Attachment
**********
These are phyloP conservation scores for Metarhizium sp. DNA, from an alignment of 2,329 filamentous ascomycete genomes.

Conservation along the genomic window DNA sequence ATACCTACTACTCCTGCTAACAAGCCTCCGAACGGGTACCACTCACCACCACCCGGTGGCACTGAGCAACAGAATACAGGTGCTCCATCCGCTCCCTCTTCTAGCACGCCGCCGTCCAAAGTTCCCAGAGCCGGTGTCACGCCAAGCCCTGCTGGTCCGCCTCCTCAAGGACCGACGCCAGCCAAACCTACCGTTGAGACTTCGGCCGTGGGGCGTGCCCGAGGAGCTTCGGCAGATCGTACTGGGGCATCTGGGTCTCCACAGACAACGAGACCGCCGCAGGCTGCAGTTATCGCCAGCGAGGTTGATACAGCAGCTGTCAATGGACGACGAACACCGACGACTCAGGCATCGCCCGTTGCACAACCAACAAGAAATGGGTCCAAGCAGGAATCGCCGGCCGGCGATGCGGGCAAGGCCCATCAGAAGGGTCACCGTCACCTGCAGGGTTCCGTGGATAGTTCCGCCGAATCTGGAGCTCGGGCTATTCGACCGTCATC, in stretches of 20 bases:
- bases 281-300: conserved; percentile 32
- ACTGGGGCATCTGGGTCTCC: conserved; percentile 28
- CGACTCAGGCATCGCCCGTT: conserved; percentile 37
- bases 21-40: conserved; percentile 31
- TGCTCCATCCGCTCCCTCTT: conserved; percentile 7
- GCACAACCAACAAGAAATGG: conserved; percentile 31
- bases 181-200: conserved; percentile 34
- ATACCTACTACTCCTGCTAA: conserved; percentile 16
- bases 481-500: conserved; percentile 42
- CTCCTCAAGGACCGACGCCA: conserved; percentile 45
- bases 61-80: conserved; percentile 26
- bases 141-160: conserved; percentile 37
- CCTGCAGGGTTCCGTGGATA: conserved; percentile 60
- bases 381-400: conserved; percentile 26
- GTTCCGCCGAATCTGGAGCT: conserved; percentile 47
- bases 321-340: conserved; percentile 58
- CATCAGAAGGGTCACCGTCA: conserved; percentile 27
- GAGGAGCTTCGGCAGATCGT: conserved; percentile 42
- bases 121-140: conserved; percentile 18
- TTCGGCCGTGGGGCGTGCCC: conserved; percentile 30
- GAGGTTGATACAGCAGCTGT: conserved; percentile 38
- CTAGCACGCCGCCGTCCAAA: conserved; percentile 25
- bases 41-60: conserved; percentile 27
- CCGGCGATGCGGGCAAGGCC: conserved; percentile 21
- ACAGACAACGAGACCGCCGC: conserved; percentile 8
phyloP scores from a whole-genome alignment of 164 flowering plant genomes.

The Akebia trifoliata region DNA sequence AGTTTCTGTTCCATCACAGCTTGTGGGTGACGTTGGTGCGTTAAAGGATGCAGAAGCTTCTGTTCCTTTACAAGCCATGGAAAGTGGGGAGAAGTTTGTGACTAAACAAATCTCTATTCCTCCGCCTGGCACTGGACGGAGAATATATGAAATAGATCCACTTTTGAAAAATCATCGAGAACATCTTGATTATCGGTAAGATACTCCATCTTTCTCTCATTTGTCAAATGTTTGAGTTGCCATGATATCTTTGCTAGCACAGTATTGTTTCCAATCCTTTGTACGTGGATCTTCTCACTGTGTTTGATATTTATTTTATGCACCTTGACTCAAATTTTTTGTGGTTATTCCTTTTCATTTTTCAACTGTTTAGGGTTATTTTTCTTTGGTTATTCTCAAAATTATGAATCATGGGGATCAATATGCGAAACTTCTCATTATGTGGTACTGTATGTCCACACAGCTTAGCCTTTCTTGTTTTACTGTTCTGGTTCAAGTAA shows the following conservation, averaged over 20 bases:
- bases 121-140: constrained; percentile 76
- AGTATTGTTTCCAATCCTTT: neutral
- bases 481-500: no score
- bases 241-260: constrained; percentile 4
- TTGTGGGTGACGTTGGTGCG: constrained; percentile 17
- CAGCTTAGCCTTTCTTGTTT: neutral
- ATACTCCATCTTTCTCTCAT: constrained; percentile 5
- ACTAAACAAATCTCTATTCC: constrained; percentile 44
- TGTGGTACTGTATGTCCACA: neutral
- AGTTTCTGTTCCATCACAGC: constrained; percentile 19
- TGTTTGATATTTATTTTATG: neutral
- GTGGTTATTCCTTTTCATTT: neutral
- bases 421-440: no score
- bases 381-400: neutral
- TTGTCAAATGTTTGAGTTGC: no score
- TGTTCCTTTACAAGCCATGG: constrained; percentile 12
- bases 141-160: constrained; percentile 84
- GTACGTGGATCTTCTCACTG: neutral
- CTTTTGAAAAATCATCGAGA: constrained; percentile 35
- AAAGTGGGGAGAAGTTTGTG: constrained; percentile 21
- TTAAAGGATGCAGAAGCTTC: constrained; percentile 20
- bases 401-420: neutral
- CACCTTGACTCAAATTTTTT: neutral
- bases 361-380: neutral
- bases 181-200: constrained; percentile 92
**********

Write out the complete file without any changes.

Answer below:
These are phyloP conservation scores for Metarhizium sp. DNA, from an alignment of 2,329 filamentous ascomycete genomes.

Conservation along the genomic window DNA sequence ATACCTACTACTCCTGCTAACAAGCCTCCGAACGGGTACCACTCACCACCACCCGGTGGCACTGAGCAACAGAATACAGGTGCTCCATCCGCTCCCTCTTCTAGCACGCCGCCGTCCAAAGTTCCCAGAGCCGGTGTCACGCCAAGCCCTGCTGGTCCGCCTCCTCAAGGACCGACGCCAGCCAAACCTACCGTTGAGACTTCGGCCGTGGGGCGTGCCCGAGGAGCTTCGGCAGATCGTACTGGGGCATCTGGGTCTCCACAGACAACGAGACCGCCGCAGGCTGCAGTTATCGCCAGCGAGGTTGATACAGCAGCTGTCAATGGACGACGAACACCGACGACTCAGGCATCGCCCGTTGCACAACCAACAAGAAATGGGTCCAAGCAGGAATCGCCGGCCGGCGATGCGGGCAAGGCCCATCAGAAGGGTCACCGTCACCTGCAGGGTTCCGTGGATAGTTCCGCCGAATCTGGAGCTCGGGCTATTCGACCGTCATC, in stretches of 20 bases:
- bases 281-300: conserved; percentile 32
- ACTGGGGCATCTGGGTCTCC: conserved; percentile 28
- CGACTCAGGCATCGCCCGTT: conserved; percentile 37
- bases 21-40: conserved; percentile 31
- TGCTCCATCCGCTCCCTCTT: conserved; percentile 7
- GCACAACCAACAAGAAATGG: conserved; percentile 31
- bases 181-200: conserved; percentile 34
- ATACCTACTACTCCTGCTAA: conserved; percentile 16
- bases 481-500: conserved; percentile 42
- CTCCTCAAGGACCGACGCCA: conserved; percentile 45
- bases 61-80: conserved; percentile 26
- bases 141-160: conserved; percentile 37
- CCTGCAGGGTTCCGTGGATA: conserved; percentile 60
- bases 381-400: conserved; percentile 26
- GTTCCGCCGAATCTGGAGCT: conserved; percentile 47
- bases 321-340: conserved; percentile 58
- CATCAGAAGGGTCACCGTCA: conserved; percentile 27
- GAGGAGCTTCGGCAGATCGT: conserved; percentile 42
- bases 121-140: conserved; percentile 18
- TTCGGCCGTGGGGCGTGCCC: conserved; percentile 30
- GAGGTTGATACAGCAGCTGT: conserved; percentile 38
- CTAGCACGCCGCCGTCCAAA: conserved; percentile 25
- bases 41-60: conserved; percentile 27
- CCGGCGATGCGGGCAAGGCC: conserved; percentile 21
- ACAGACAACGAGACCGCCGC: conserved; percentile 8
phyloP scores from a whole-genome alignment of 164 flowering plant genomes.

The Akebia trifoliata region DNA sequence AGTTTCTGTTCCATCACAGCTTGTGGGTGACGTTGGTGCGTTAAAGGATGCAGAAGCTTCTGTTCCTTTACAAGCCATGGAAAGTGGGGAGAAGTTTGTGACTAAACAAATCTCTATTCCTCCGCCTGGCACTGGACGGAGAATATATGAAATAGATCCACTTTTGAAAAATCATCGAGAACATCTTGATTATCGGTAAGATACTCCATCTTTCTCTCATTTGTCAAATGTTTGAGTTGCCATGATATCTTTGCTAGCACAGTATTGTTTCCAATCCTTTGTACGTGGATCTTCTCACTGTGTTTGATATTTATTTTATGCACCTTGACTCAAATTTTTTGTGGTTATTCCTTTTCATTTTTCAACTGTTTAGGGTTATTTTTCTTTGGTTATTCTCAAAATTATGAATCATGGGGATCAATATGCGAAACTTCTCATTATGTGGTACTGTATGTCCACACAGCTTAGCCTTTCTTGTTTTACTGTTCTGGTTCAAGTAA shows the following conservation, averaged over 20 bases:
- bases 121-140: constrained; percentile 76
- AGTATTGTTTCCAATCCTTT: neutral
- bases 481-500: no score
- bases 241-260: constrained; percentile 4
- TTGTGGGTGACGTTGGTGCG: constrained; percentile 17
- CAGCTTAGCCTTTCTTGTTT: neutral
- ATACTCCATCTTTCTCTCAT: constrained; percentile 5
- ACTAAACAAATCTCTATTCC: constrained; percentile 44
- TGTGGTACTGTATGTCCACA: neutral
- AGTTTCTGTTCCATCACAGC: constrained; percentile 19
- TGTTTGATATTTATTTTATG: neutral
- GTGGTTATTCCTTTTCATTT: neutral
- bases 421-440: no score
- bases 381-400: neutral
- TTGTCAAATGTTTGAGTTGC: no score
- TGTTCCTTTACAAGCCATGG: constrained; percentile 12
- bases 141-160: constrained; percentile 84
- GTACGTGGATCTTCTCACTG: neutral
- CTTTTGAAAAATCATCGAGA: constrained; percentile 35
- AAAGTGGGGAGAAGTTTGTG: constrained; percentile 21
- TTAAAGGATGCAGAAGCTTC: constrained; percentile 20
- bases 401-420: neutral
- CACCTTGACTCAAATTTTTT: neutral
- bases 361-380: neutral
- bases 181-200: constrained; percentile 92